How Peer-to-Peer Software Shares Files and Music


How Peer-to-Peer Software Shares Files and Music

This illustration shows how Kazaa worked. Kazaa was once the most popular file-sharing software, but has been put out of business by lawsuits. But other file-sharing software works in similar ways, so this illustration shows how they work as well. To use Kazaa, download and install it on your computer. After you install the software, it connects to a Kazaa server, which sends to your PC a list of "supernodes" on the Kazaa network. These supernodes function as localized search sites for the Kazaa file-sharing network. They are ordinary PCs that the network notices have high-speed connections and powerful processors. So, depending on your PC's speed and Internet connection, it could be designated a supernode at some point.



 


How BitTorrent Works

BitTorrent has become the preferred way to download movies and CDs, and it works slightly different than other file-sharing software. It downloads bits and pieces of the requested file from multiple computers, and then assembles them into one file after it receives all the pieces. To use BitTorrent, you first need to download and install a client piece of software. BitTorrent clients are free, and available from many places on the Internet, including at www.bittorrent.com.



Note

Download speeds in BitTorrent depend on how much that client has been used to upload files to other computers. So, a computer that leaves BitTorrent running frequently, and has uploaded files to many other computers, will be given privileges to download faster than a computer that has rarely uploaded files to other computers.



Chapter 39. How Multicast IP and the MBone Work

Today's Internet is made up not just of text, but of sound, video, animation, 3D objects, and more. Web pages are interactive, and video-based shows are commonly broadcast. Already, in fact, video-based shows and movies are being broadcast.

This can cause serious congestion on the wires and networks that make up the Internet. That's only one problem with video broadcasting over the Internet. There is another problem as wellthere's no practical way for broadcasts to be sent over the Internet because the files clog it up. Suppose, for example, that someone wants to broadcast a telecast of a concert. The size of the file containing that broadcast might be 50 megabytes (MB). Now imagine that 10,000 people want to watch the concert. That 50MB file needs to be sent individually to each of those 10,000 people. As you can imagine, that single broadcast could easily clog entire sections of the Internet, which would prevent the broadcast from being delivered.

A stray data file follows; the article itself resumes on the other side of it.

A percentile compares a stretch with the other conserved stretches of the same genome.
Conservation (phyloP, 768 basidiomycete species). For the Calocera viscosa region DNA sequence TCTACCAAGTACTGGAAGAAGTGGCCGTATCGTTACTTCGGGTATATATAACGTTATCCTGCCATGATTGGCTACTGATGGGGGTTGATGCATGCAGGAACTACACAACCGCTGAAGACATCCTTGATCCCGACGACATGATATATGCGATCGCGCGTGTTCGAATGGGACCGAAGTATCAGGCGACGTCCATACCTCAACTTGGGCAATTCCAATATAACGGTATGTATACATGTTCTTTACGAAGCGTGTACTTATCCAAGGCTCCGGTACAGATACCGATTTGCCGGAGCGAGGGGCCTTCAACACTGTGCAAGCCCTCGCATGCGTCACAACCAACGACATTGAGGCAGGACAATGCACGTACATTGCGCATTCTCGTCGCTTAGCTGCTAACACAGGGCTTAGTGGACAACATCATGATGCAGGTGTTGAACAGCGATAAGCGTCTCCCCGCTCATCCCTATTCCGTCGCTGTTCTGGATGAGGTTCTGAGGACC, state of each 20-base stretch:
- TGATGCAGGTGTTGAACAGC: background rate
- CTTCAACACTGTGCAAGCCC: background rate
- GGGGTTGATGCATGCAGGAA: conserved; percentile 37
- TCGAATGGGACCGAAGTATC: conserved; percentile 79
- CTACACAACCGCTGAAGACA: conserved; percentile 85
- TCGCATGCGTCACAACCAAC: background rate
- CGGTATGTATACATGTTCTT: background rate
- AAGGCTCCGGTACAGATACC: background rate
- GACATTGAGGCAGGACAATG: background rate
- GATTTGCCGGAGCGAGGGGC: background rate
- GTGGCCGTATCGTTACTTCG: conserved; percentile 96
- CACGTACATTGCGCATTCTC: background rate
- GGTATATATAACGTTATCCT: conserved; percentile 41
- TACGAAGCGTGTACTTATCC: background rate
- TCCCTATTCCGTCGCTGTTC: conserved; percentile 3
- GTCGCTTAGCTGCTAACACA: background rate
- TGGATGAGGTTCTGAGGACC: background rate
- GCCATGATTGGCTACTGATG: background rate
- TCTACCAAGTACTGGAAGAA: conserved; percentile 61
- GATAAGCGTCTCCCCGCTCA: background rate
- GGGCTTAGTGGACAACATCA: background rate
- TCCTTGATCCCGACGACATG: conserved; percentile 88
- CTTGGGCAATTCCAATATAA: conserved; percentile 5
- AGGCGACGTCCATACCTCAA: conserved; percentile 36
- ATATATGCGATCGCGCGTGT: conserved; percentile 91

One answer is the Multicast Backbone, or the MBone. The MBone is a high-capacity Internet backbone for transmitting broadcasts using the IP multicast protocol. The MBone enables broadcasts to start out as a single transmission instead of, for example, 10,000 transmissions. Inside that single transmission are the addresses of all the people who want to see the broadcast. As the file is sent across the Internet, it eventually makes copies of itself when necessary and delivers the broadcast to the networks and individuals who want to see it.

Suppose that 100 people want to see a broadcast of a 50MB file. Fifty people who want to see it are connected to the Internet via the WorldNet Internet service provider, 25 people are on a corporate network at zd.com, and another 25 use the Internet Access Company Internet service provider. When the broadcast goes out, it goes out as one single file, not 100 separate files. The file then splits into three parts: One part goes to WorldNet, one part goes to zd.com, and one part goes to the Internet Access Company. After the file is on each of those separate networks, it is delivered to the people inside the networks who want to see it. The key here, however, is that instead of 100 files of 50MB traveling across the Internet5 gigabytes (GB) of dataonly three 50MB files travel, or 150MB of data. As you can see, the MBone can cut down tremendously the amount of traffic traveling across the Internet.